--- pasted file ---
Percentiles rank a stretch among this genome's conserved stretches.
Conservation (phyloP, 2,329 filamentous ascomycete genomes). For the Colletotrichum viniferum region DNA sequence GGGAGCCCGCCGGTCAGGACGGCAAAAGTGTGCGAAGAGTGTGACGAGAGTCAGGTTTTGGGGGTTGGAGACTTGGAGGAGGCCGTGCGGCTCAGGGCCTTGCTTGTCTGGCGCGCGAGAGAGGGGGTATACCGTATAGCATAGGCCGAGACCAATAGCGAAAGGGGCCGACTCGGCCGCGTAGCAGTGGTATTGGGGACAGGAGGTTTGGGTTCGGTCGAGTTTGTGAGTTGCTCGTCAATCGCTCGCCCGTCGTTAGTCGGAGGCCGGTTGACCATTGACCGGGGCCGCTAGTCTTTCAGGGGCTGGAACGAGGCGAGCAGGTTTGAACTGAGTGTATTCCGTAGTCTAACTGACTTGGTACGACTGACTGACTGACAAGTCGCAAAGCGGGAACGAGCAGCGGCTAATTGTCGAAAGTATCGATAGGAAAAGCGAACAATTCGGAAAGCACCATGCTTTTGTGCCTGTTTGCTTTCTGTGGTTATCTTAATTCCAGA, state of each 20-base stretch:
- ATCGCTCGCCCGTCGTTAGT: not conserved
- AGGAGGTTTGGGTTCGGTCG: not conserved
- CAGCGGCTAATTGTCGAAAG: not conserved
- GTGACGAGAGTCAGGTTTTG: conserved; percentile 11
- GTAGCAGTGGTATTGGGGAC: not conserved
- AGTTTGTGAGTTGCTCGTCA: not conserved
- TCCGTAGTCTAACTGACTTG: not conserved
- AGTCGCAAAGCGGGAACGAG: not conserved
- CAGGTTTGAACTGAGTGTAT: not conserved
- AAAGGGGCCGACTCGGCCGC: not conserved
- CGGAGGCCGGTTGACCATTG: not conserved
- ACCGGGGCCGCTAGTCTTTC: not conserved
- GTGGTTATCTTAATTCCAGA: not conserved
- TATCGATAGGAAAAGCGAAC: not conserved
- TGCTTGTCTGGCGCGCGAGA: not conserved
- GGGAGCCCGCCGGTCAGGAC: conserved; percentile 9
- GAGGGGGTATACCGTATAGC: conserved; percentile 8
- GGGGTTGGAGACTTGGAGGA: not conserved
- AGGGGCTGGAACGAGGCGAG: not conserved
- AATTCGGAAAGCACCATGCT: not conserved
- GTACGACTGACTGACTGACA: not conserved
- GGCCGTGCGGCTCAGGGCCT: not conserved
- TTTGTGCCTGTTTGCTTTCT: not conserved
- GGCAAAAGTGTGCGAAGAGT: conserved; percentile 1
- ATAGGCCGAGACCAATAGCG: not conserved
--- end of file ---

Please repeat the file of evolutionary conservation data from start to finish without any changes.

Percentiles rank a stretch among this genome's conserved stretches.
Conservation (phyloP, 2,329 filamentous ascomycete genomes). For the Colletotrichum viniferum region DNA sequence GGGAGCCCGCCGGTCAGGACGGCAAAAGTGTGCGAAGAGTGTGACGAGAGTCAGGTTTTGGGGGTTGGAGACTTGGAGGAGGCCGTGCGGCTCAGGGCCTTGCTTGTCTGGCGCGCGAGAGAGGGGGTATACCGTATAGCATAGGCCGAGACCAATAGCGAAAGGGGCCGACTCGGCCGCGTAGCAGTGGTATTGGGGACAGGAGGTTTGGGTTCGGTCGAGTTTGTGAGTTGCTCGTCAATCGCTCGCCCGTCGTTAGTCGGAGGCCGGTTGACCATTGACCGGGGCCGCTAGTCTTTCAGGGGCTGGAACGAGGCGAGCAGGTTTGAACTGAGTGTATTCCGTAGTCTAACTGACTTGGTACGACTGACTGACTGACAAGTCGCAAAGCGGGAACGAGCAGCGGCTAATTGTCGAAAGTATCGATAGGAAAAGCGAACAATTCGGAAAGCACCATGCTTTTGTGCCTGTTTGCTTTCTGTGGTTATCTTAATTCCAGA, state of each 20-base stretch:
- ATCGCTCGCCCGTCGTTAGT: not conserved
- AGGAGGTTTGGGTTCGGTCG: not conserved
- CAGCGGCTAATTGTCGAAAG: not conserved
- GTGACGAGAGTCAGGTTTTG: conserved; percentile 11
- GTAGCAGTGGTATTGGGGAC: not conserved
- AGTTTGTGAGTTGCTCGTCA: not conserved
- TCCGTAGTCTAACTGACTTG: not conserved
- AGTCGCAAAGCGGGAACGAG: not conserved
- CAGGTTTGAACTGAGTGTAT: not conserved
- AAAGGGGCCGACTCGGCCGC: not conserved
- CGGAGGCCGGTTGACCATTG: not conserved
- ACCGGGGCCGCTAGTCTTTC: not conserved
- GTGGTTATCTTAATTCCAGA: not conserved
- TATCGATAGGAAAAGCGAAC: not conserved
- TGCTTGTCTGGCGCGCGAGA: not conserved
- GGGAGCCCGCCGGTCAGGAC: conserved; percentile 9
- GAGGGGGTATACCGTATAGC: conserved; percentile 8
- GGGGTTGGAGACTTGGAGGA: not conserved
- AGGGGCTGGAACGAGGCGAG: not conserved
- AATTCGGAAAGCACCATGCT: not conserved
- GTACGACTGACTGACTGACA: not conserved
- GGCCGTGCGGCTCAGGGCCT: not conserved
- TTTGTGCCTGTTTGCTTTCT: not conserved
- GGCAAAAGTGTGCGAAGAGT: conserved; percentile 1
- ATAGGCCGAGACCAATAGCG: not conserved